An airline cannot run effectively merely on superficial changes. It needs an operating system that is smooth, unhampered, cohesive, innovative, customer focused, and competitive. Only then can it stay afloat in a tight and narrow market and play on a field that keeps re-inventing itself.

An airline that is subject to too much political control will keep failing and continue to be an embarrassment.

Marion Tharsis is a  FMT reader.

 

 

1MDB confirms that cross defaults have been triggered


April 26, 2016

1MDB confirms that cross defaults have been triggered

 1MDB Statement

 www.freemalaysiatoday.com

1mdb-ipic

PETALING JAYA: 1Malaysia Development Berhad (1MDB) states that the International Petroleum Investment Company (IPIC) has not made payment of USD50.3 million in interest as required under the terms of a binding term sheet executed on May 28, 2015 (Binding Term Sheet), under which IPIC assumed the obligation to pay the interest and ultimately the principal for, amongst others, the USD1.75 billion fixed rate 5.75% notes due 2022, issued by 1MDB Energy (Langat) Limited (Langat Notes).

Accordingly, due to a dispute between the parties, neither 1MDB, nor its subsidiary, 1MDB Energy (Langat) Limited, have made payment either, and are now in default per the terms of the Langat Notes.

Notwithstanding the dispute with IPIC, 1MDB reiterates that it will meet all of its other existing financial obligations and has ample liquidity to do so. 1MDB withheld the interest payment following claims by IPIC that certain payments and other obligations were still owed it.

1MDB has been surprised by IPIC’s comments and unequivocally asserts that it has attempted to meet all its obligations to IPIC, whereas IPIC has publicly denied receipt or knowledge of various financial transactions and/or guarantees entered into between the parties. Accordingly, whilst 1MDB has the funds to have made the interest payment, it is 1MDB’s position, as a matter of principle, that it was IPIC’s obligation to do so. Until IPIC accepts that all obligations have been met, 1MDB is obliged to withhold payments and will seek legal recourse and resolution.

Limited cross defaults

As a result of the default on the Langat Notes, 1MDB confirms that cross defaults have been triggered on the 1MDB RM5 billion Sukuk due 2039 (1MDB Sukuk) and the RM2.4 billion Bandar Malaysia Sdn Bhd Sukuk due between 2021 and 2024 (BMSB Sukuk).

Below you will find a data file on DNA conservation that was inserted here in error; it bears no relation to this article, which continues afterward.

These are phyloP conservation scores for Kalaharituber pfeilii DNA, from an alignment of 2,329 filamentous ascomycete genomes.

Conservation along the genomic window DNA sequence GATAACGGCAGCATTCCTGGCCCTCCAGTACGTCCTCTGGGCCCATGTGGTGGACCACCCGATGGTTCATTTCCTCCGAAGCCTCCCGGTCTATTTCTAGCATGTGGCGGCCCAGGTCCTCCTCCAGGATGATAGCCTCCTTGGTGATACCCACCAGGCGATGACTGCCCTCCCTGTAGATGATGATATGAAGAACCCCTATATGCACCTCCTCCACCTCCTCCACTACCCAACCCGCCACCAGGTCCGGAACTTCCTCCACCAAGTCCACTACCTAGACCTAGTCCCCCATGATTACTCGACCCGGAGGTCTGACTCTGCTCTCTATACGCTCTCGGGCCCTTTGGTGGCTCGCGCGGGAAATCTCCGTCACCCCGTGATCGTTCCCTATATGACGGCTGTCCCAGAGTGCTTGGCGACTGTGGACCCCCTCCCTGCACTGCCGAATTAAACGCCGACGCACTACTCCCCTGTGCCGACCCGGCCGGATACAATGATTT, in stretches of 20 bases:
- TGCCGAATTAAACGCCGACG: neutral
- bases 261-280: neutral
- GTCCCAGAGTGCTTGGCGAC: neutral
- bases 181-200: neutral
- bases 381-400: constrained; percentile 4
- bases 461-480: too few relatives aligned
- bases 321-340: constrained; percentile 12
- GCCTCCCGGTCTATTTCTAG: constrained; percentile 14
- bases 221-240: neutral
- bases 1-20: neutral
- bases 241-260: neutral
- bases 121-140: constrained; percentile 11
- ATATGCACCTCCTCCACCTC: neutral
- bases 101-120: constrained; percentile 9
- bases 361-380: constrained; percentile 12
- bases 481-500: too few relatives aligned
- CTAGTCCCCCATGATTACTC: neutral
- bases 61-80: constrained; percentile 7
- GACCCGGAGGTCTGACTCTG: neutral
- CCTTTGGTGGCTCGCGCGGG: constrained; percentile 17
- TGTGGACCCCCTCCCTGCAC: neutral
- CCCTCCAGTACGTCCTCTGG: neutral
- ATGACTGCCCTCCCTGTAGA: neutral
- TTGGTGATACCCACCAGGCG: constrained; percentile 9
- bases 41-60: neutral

There is no 1MDB cross default on an RM800 million loan from the Social Security Organisation (Socso Loan). However, there is a possibility that the “material adverse effect” clause may be triggered due to the developments highlighted above.

The 1MDB Sukuk and the Socso Loan both benefit from guarantees issued by the Government of Malaysia.1MDB confirms that there is no cross default on its other remaining debt, i.e. the USD1.75 billion fixed rate 5.99% 1MDB Energy Limited notes (Energy Notes) and the USD3.00 billion fixed rate 4.4% 1MDB Global Investments Limited notes (GIL Notes). 1MDB has no other debt.

Over the past week, 1MDB has proactively met with and explained the consequences of the IPIC dispute to the Trustees and investors of the 1MDB Sukuk and the BMSB Sukuk. 1MDB has also engaged with Socso. 1MDB trusts that the respective parties and the financial markets in general, will understand this unfortunate default as being very specific to its dispute with IPIC and is not due to an inability to make payment when due.

Engaging with all bondholders

1MDB has and will continue to undertake discussions with all bond and Sukuk holders to explain the background of the dispute; clarify why it has taken the position to not make the interest payment on the Langat Notes; and reiterate that it has a successful rationalisation plan in place that enables it to meet all its existing debt obligations.

1MDB wishes to underline that it is committed to working openly with IPIC to resolve the dispute in order to minimise the impact on all stakeholders and to avoid the need for accelerating bond or Sukuk payments in a way that would pose significant risks to its rationalisation plan.

1MDB welcomes dialogue with all its bond/Sukuk holders and urges them to make contact at investor.relations@1mdb.com.my

Notes:

On June 4, 2015, the International Petroleum Investment Company (IPIC) publicly announced it was assuming the Issuer’s obligation to pay the interest due under the Langat Notes in exchange for certain undertakings to transfer assets and cash to IPIC.

Interest was payable on the semi-annual interest payment date of April 18, 2016 in respect of the USD1.75 billion 5.75% Notes due 2022 issued by the Issuer.

Rationalisation plan

1MDB’s rationalisation plan is centred on three main pillars: first, the sale of the Edra Global Energy power assets; second, the sale of land at Bandar Malaysia; and third the debt-for-asset swap that was agreed with IPIC. Through these pillars, all 1MDB debt would be repaid, transferred or matched, as per current assumptions.

To date, the rationalisation plan has delivered on the sale of Edra Global Energy and the 60% equity stake sale in Bandar Malaysia. Proceeds from the sales have been utilised to repay all bank and short term debt of 1MDB. 1MDB now retains a cash surplus of approximately RM2.3 billion for infrastructure and other debt service requirements.

Future debt obligations are fully matched by the sale of Bandar Malaysia land, the development and sale of TRX lands as well as the eventual monetisation of the Pulau Indah and Air Itam land.

Statement issued by 1MDB.